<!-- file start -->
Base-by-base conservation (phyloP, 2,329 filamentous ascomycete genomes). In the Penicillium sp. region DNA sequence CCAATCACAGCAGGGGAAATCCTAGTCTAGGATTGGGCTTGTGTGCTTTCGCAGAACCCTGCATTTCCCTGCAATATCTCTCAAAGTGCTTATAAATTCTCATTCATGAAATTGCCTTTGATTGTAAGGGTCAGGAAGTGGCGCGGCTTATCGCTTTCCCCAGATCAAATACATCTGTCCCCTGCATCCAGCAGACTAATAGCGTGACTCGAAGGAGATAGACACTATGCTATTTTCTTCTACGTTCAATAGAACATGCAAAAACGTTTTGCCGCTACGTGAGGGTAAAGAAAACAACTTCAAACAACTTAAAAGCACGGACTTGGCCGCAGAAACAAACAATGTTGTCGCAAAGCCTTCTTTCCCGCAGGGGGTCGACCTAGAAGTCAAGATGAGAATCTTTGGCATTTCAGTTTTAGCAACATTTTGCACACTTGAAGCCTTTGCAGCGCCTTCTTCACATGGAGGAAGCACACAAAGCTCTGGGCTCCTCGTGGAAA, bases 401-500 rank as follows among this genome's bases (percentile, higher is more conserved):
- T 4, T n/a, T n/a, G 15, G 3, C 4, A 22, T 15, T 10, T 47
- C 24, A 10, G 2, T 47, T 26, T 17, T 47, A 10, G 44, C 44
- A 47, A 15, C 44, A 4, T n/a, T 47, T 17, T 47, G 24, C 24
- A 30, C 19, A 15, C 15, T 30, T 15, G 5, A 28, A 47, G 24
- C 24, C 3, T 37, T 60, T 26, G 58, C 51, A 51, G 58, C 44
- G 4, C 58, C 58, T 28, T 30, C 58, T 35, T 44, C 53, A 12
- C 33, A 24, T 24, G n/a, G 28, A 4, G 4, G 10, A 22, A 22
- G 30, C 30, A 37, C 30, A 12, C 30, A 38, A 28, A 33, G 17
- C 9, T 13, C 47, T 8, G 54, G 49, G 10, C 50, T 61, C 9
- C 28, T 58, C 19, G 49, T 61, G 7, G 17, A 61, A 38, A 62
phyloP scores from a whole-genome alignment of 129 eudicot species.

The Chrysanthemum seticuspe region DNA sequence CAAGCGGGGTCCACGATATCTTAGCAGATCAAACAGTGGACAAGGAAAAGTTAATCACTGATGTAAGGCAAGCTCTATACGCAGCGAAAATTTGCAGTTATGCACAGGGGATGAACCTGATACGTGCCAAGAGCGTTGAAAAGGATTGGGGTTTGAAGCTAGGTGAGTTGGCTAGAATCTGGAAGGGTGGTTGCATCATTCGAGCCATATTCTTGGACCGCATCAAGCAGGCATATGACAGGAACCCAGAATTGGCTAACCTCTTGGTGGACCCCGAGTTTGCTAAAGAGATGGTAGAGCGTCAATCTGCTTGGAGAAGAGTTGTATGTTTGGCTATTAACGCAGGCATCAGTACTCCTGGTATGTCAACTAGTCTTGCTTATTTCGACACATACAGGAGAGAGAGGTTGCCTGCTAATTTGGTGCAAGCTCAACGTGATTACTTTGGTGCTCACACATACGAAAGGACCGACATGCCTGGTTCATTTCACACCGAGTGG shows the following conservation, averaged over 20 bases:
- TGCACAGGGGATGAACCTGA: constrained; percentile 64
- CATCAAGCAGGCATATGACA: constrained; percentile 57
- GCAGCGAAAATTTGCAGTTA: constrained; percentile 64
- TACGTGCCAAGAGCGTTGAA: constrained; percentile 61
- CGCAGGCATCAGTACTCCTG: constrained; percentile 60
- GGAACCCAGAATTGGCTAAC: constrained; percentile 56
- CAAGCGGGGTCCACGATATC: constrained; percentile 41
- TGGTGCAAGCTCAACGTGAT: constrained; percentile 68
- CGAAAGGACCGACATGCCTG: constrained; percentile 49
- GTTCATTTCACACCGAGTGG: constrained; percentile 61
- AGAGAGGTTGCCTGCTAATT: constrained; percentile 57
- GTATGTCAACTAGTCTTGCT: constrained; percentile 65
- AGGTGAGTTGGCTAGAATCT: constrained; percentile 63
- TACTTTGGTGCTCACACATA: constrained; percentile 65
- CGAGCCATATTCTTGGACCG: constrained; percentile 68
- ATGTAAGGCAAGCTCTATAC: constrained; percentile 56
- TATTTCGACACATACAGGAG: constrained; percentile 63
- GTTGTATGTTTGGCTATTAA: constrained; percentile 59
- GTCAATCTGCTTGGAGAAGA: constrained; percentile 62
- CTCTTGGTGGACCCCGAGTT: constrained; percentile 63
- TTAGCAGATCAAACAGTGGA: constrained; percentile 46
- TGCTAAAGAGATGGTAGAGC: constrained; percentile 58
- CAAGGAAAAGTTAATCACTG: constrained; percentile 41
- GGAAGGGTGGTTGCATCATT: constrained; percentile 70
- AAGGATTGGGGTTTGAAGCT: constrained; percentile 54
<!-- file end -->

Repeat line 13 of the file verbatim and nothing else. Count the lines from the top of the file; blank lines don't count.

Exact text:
The Chrysanthemum seticuspe region DNA sequence CAAGCGGGGTCCACGATATCTTAGCAGATCAAACAGTGGACAAGGAAAAGTTAATCACTGATGTAAGGCAAGCTCTATACGCAGCGAAAATTTGCAGTTATGCACAGGGGATGAACCTGATACGTGCCAAGAGCGTTGAAAAGGATTGGGGTTTGAAGCTAGGTGAGTTGGCTAGAATCTGGAAGGGTGGTTGCATCATTCGAGCCATATTCTTGGACCGCATCAAGCAGGCATATGACAGGAACCCAGAATTGGCTAACCTCTTGGTGGACCCCGAGTTTGCTAAAGAGATGGTAGAGCGTCAATCTGCTTGGAGAAGAGTTGTATGTTTGGCTATTAACGCAGGCATCAGTACTCCTGGTATGTCAACTAGTCTTGCTTATTTCGACACATACAGGAGAGAGAGGTTGCCTGCTAATTTGGTGCAAGCTCAACGTGATTACTTTGGTGCTCACACATACGAAAGGACCGACATGCCTGGTTCATTTCACACCGAGTGG shows the following conservation, averaged over 20 bases: